The Elephant and the Dog

I am excited.  I am 8 months pregnant with a healthy little boy.  However, the journey was not easy to get to this point.  I don’t always look excited.  Fear still sets in about whether I will be able to bring my baby boy home with me.  It was over two years ago when we officially decided we wanted to start to grow our family. Since then, I have lost two babies. The entire process was miserable and difficult.  I also struggled to get pregnant during this process, and I battled long and hard to find out everything I could about my health – and do anything I could to improve it. So this is my third pregnancy; not my first.  And it is exciting; but it is also scary.  I am aware that I could lose this baby too; although, I hope to be able to bring him home. During this time, support, community, and stories got me through.  The story about an elephant and a dog stands out to me.  This story continues to motivate me and remind me that the baby boy I am carrying is very special.  He is mighty and great.  His story is full of difficulty and grief and time, but when he is here, he will be very important.  

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Christina Hite
I Don't Know, But We're In It Together

We visited dear friends in Michigan a couple of weeks ago. I remember early conversations with my friend, because she is one of those people who leaves an impression. She’s smart, kind, a little quirky, and willing to be vulnerable. I look forward to spending time with her because she shows up as her authentic self, which allows me to do the same. I cherish her friendship.

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Christina Hite
A Love For Stories

I have always loved books. I love the way they smell, feel, and sound. When I walk into a bookstore or library, I always take a deep breath and absorb the smell of opportunity, adventure, and dreams. I have always loved books. Narrowing this experience down to one meaningful book to share about was not easy until I realized I needed to go back to my roots. Charlie by Diane Fox Downs always makes my heart skip a beat when I see it. Sightings are rare, so these moments are special. It is a Little Golden Book that’s been out of print for years. I am partial to the one with the dark green cover, as that is the book my grandmother had.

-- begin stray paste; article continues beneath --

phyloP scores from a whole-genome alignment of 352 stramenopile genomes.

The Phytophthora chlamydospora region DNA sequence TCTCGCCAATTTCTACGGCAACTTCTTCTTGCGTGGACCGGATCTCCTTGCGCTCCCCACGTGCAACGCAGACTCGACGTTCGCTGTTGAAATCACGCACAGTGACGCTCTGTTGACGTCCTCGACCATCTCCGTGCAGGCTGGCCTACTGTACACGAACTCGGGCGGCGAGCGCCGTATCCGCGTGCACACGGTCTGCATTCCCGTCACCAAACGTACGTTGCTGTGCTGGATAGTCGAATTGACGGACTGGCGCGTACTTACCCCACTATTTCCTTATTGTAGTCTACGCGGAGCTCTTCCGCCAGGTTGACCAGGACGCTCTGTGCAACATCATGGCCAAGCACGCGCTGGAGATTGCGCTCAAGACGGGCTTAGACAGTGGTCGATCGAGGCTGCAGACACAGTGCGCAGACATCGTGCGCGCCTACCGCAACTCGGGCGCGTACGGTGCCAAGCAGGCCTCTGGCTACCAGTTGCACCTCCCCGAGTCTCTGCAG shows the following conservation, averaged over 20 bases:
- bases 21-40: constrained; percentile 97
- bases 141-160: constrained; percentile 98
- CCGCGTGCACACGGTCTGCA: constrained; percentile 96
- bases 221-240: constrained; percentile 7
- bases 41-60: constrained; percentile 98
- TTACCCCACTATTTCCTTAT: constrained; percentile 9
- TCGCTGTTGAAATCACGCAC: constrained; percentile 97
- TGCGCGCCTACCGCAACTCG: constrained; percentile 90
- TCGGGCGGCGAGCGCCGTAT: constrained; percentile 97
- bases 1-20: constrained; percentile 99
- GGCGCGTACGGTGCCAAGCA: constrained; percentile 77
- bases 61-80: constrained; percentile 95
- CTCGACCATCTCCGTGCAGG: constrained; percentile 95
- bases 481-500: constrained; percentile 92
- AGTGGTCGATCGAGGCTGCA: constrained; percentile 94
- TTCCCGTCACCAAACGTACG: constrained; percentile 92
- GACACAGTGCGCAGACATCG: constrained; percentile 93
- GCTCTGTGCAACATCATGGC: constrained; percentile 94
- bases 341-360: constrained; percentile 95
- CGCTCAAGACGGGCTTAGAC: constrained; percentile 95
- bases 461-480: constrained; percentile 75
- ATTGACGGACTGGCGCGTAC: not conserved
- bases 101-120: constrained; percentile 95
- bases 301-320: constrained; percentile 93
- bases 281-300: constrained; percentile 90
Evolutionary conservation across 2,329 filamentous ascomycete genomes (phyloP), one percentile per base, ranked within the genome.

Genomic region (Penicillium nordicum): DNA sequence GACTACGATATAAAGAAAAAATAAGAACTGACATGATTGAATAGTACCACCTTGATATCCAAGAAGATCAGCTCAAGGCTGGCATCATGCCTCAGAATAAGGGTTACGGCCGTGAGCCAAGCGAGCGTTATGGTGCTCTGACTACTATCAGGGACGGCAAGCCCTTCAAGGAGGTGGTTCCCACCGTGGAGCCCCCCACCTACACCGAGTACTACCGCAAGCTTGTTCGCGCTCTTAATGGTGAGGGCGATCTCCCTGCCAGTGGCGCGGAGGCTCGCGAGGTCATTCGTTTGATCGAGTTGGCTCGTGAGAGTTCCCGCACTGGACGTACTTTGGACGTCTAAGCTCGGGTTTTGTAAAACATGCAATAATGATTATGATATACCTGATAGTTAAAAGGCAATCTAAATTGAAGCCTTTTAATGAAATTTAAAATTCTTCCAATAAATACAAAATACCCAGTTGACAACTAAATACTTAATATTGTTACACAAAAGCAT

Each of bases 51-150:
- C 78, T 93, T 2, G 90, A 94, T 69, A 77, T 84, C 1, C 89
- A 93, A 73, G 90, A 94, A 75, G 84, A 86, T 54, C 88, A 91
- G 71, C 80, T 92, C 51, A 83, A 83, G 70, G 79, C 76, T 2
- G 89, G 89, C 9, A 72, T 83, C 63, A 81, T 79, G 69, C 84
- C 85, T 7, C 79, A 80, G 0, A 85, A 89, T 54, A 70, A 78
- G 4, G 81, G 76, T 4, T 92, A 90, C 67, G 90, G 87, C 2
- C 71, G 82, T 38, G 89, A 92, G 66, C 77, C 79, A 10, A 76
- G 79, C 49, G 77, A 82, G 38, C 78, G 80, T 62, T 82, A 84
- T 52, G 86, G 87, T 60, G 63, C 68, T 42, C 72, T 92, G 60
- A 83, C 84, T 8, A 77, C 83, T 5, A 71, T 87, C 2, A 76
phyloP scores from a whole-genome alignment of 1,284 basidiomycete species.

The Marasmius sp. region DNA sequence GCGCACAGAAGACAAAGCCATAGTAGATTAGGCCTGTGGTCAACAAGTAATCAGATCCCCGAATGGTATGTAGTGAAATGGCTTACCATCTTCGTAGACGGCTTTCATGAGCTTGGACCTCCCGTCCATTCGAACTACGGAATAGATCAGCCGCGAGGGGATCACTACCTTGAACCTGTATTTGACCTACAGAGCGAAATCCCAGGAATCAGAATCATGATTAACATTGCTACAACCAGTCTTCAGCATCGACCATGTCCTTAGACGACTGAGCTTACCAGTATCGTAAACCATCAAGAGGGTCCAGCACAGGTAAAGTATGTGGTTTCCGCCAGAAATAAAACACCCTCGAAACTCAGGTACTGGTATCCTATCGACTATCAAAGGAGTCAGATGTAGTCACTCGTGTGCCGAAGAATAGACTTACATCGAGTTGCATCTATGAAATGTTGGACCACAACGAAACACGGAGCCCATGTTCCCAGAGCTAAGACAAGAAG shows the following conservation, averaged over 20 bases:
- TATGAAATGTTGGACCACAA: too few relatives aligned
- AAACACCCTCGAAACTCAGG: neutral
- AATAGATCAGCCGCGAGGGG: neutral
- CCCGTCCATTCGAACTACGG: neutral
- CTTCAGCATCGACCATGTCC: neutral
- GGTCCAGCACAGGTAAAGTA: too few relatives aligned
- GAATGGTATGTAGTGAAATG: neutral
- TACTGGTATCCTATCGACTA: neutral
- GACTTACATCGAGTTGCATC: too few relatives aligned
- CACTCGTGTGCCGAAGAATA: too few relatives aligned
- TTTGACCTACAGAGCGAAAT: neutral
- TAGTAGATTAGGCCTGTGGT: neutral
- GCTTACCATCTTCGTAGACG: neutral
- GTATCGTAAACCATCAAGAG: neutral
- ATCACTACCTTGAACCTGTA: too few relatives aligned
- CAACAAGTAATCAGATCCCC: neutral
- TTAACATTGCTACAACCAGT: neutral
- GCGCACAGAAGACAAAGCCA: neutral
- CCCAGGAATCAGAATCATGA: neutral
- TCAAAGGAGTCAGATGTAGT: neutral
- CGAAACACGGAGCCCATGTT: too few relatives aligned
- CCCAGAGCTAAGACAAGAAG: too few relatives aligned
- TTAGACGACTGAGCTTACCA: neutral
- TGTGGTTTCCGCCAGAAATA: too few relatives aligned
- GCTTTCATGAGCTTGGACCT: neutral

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Christina Hite
Grace Is Not Pie

I am a white, upper-middle class, heterosexual Christian female. Outside of Scripture, the story that most recently changed my life is a true one, couched within a much larger narrative that I was unaware of before that point. I will never forget the day that I saw the video of the last moments of Philandro Castile’s life.

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Christina Hite
Why Am I Here?

I’ve always been someone who stood up for what and who I believed in. This became real for me the summer going into my freshman year. Eric Potter ran into my dad and said they still had some open spots for their mystery mission trip. My dad called my mom to tell her about it, and I was in the car, definitely listening in on the conversation. I reluctantly looked at my mom and said, “I don’t want to do this, but I know I need to,” and I couldn’t have been any more right about that. So for the first time, I packed up my bags and traveled hundreds of miles away from my family with a bunch of strangers to places I’ve never been before.